Overview: The Real-Time Specification for Java (RTSJ) has been in use since 2001, and has been made available for application developers by several vendors since that time.
The RTSJ was created to extend Java technology for use by embedded systems that are sensitive to event and response timing. Before the RTSJ was developed, the Java language already provided excellent support for many of the critical attributes of these applications, including:
- Machine independence - a Java program can run on any processor for which a Java Virtual Machine is available.
- Language Safety - Java syntax has been carefully designed to ensure that the large majority of programming errors will be caught at compile time rather than being left until execution time as is so often true for C and C++.
- Object Reference Safety - Java object references are always safe. A Java program is incapable of causing error such as a Segmentation Fault (Unix or Linux) or a General Protection Fault (Windows) because the Java language does not permit a program to create a reference that does not point to a correctly typed object nor does it provide any way to delete an object. Java objects are freed only when no references to them remain.
- Inherent Concurrency - The Java language includes the notion of concurrency as a first-class language construct. A Java thread can be created at any time, and can run independently of other Java threads. Priorities allow Java applications to request preference for some threads over others.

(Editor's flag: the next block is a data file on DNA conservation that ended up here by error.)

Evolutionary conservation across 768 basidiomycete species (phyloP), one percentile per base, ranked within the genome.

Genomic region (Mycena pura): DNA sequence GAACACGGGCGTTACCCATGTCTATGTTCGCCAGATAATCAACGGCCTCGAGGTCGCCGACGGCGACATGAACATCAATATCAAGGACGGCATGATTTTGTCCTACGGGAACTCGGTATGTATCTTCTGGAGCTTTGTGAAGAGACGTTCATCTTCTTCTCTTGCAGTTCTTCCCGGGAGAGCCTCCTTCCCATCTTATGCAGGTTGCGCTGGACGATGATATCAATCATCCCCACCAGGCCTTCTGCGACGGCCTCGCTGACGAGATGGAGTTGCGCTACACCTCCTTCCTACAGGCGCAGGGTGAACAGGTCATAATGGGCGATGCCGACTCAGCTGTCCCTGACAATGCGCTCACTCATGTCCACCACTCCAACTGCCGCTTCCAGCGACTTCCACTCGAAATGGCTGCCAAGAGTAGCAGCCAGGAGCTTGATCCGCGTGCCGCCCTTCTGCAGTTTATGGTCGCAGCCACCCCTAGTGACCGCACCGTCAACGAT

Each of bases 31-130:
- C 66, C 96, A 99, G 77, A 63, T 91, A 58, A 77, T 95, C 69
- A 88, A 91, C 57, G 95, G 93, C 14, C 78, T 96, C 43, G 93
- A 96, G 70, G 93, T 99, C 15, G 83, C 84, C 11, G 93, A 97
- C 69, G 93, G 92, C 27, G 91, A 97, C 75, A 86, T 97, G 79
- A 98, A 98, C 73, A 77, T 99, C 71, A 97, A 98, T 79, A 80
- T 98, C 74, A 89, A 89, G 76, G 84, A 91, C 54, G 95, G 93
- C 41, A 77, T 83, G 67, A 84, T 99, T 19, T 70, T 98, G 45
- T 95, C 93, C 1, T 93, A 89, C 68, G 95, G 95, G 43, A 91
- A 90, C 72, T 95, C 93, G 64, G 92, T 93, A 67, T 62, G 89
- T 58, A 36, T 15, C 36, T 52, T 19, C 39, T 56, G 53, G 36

- Synchronization Support - Synchronization is an easy-to-use, first-class language construct that is built on the monitor model. The monitor synchronization model lets the language ensure that all uses of mutually exclusive resources will be protected, and is thus vastly safer than the semaphores and mutexes provided by most operating systems in the embedded world.
While these Java attributes are important to embedded Java applications, a number of inherent problems with standard Java exist that were addressed by the RTSJ:
- Unpredictable Delays - the Java language gives programmers no way to delete objects even if they are of no further use. This means that a "garbage collector" must run occasionally to search out all object references, and delete all objects that can no longer be referenced. One problem with garbage collectors is that it is difficult to predict when they will run, or how long they will run. Many garbage collectors can run for hundreds of milliseconds or longer. This can make the latency and response time of the program highly unpredictable.